Amazon Prime is now advertising the show Upload, an alternative Good Place, that looks like it has humanity escaping to the cloud; not the heavenly one with angels, but the digital one. Becoming one with the machine (and hey, Elon Musk reckons we’re already there. That we are digital figments existing in some strange computer game). There’s a whole cultural apparatus pushing us to the idea that the future is digital; the eternal future even. Like the gnostics of old, they see technology freeing us from the meatflesh existence of our bodies (think cyberpunk fiction like Gibson’s Neuromancer). The idea that we might be saved from our bodies and from death and decay by becoming one with the machine is one legitimately explored and advocated by technologists; and celebrated in our advertising (like Telstra’s ‘magic of technology’ ad).
This all follows a trajectory identified by Lewis way back in his first speech in his role at Cambridge, and by Jacques Ellul in the same year, 1954, with his publication of The Technological Society. Ellul was both pessimistic and prophetic about the impacts of technology, and the belief in technique as the path to the good, on our humanity (in the same way McLuhan was later).
“Technique has penetrated the deepest recesses of the human being. The machine tends not only to create a new human environment, but also to modify man’s very essence. The milieu in which he lives is no longer his. He must adapt himself, as though the world were new, to a universe for which he was not created. He was made to go six kilometers an hour, and he goes a thousand. He was made to eat when he was hungry and to sleep when he was sleepy; instead, he obeys a clock. He was made to have contact with living things, and he lives in a world of stone. He was created with a certain essential unity, and he is fragmented by all the forces of the modern world.”
— Jacques Ellul, The Technological Society, 1954
It’s really hard to step back from the impact technology has on us — to unwind its impact on the deepest recesses of our humanity. To undo the ecological impact technology has on us where, in the words of another of McLuhan’s students, “we shape our tools and thereafter they shape us.” The egg can’t be totally unscrambled. And the making of technology is a deeply human task — part of our call to ‘cultivate’ the earth as God’s image bearing people who can imagine and create artefacts; but just because we can doesn’t mean we ought and sometimes we need human, biological, dinosaurs to step back and point out the impact artificial dinosaurs are having on the world we live in; lest we be eaten while on the toilet, or participating in the life of the church.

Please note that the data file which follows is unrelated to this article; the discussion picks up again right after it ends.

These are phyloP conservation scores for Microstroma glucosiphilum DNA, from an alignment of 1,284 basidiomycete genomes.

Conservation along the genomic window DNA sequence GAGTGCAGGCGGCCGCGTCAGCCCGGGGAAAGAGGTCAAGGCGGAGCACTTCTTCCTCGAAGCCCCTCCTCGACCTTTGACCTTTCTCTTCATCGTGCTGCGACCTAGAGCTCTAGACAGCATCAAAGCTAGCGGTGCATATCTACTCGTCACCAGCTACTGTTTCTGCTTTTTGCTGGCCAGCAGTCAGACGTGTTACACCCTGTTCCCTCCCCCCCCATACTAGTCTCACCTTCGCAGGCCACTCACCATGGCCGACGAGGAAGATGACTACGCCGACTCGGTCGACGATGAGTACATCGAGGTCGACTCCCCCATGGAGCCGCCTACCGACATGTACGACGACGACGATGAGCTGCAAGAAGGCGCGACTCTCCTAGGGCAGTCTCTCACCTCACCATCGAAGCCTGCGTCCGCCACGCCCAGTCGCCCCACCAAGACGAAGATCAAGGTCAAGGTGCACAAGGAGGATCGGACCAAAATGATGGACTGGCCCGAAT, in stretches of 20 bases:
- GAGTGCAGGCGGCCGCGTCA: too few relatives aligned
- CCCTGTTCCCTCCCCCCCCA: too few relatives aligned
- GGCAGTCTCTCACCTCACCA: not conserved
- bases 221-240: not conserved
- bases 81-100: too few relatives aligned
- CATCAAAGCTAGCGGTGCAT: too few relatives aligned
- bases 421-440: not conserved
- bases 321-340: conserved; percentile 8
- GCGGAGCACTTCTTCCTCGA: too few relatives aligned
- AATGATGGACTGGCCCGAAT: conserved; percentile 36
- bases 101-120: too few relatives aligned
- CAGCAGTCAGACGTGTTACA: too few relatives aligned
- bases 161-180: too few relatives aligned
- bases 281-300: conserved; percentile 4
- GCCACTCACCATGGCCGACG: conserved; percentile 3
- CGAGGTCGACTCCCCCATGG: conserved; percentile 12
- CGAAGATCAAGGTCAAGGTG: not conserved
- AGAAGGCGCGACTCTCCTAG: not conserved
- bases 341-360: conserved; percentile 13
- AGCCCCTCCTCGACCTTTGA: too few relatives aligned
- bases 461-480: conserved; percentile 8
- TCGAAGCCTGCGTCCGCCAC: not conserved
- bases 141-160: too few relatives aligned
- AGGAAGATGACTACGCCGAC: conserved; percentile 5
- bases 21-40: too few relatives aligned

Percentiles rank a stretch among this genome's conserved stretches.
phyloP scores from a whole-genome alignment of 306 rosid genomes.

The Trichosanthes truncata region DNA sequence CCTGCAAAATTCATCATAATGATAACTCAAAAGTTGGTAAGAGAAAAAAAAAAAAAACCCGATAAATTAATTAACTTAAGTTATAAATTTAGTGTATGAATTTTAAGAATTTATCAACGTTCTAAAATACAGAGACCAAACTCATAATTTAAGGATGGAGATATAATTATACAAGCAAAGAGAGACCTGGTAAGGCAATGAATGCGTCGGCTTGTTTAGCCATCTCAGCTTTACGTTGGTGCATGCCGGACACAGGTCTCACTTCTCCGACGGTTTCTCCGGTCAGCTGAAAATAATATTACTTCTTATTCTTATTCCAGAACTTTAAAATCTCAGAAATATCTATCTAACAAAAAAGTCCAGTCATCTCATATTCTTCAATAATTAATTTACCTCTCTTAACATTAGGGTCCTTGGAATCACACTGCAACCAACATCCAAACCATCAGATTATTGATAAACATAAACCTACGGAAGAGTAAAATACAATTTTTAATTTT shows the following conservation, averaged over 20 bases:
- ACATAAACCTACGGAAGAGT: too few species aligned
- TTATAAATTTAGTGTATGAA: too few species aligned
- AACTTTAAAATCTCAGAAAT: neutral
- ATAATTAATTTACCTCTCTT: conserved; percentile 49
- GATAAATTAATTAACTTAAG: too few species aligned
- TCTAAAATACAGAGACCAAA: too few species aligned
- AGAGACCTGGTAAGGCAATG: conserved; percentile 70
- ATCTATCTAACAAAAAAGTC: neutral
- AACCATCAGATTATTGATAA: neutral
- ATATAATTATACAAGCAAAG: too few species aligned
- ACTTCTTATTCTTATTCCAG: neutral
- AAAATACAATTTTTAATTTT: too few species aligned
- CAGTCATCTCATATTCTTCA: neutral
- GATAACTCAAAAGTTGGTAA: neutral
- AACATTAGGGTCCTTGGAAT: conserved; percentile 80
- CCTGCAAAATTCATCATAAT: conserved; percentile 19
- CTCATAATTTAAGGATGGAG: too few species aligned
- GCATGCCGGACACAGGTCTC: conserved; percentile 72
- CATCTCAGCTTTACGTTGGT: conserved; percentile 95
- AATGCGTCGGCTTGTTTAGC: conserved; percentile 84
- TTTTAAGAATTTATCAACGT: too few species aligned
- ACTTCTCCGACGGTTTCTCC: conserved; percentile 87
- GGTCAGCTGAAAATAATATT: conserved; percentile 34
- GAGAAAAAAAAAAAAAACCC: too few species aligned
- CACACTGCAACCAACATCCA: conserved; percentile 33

My hunch is that one of the ways back is less time in man made worlds that rely on technology, and that we interact with using technologies and techniques honed for us by the technocracy, and more time rediscovering the enchanted world we live in; the view those ‘dinosaurs’ from pre-modern times had, and part of that might be walking through the same forests, or looking at the same stars, that they did, or engaging art and stories that throw us into fantasy worlds away from ‘augmented reality’ — the stuff Jacobs advocates in the piece linked above, or Tolkien in On Fairy Stories, the thinking that helped Lewis produce Narnia.
I wish clever technology could do that for me more (and perhaps it can if the tools we create are extensions of our life as creatures created by a creator and we receive them with thanksgiving as gifts from God (1 Timothy 4), the technocracy works to blind us to that ‘enchanted’ dimension of technology; and technology as idol often pulls us away from, rather than towards God… Augmented reality dinosaurs, where my fantasy world, created by clever programmers (who want me to spend money), is mediated to me by a screen, in a way that makes me beastly, don’t do for my imagination or “desire for dragons” what imagining the trees in the bushland up the road from me as living, breathing things that speak to the goodness of my creator does… and yet, that’s what trees are for (Romans 1:20).
“He does not despise real woods because he has read of enchanted woods; the reading makes all real woods a little enchanted.” — C.S Lewis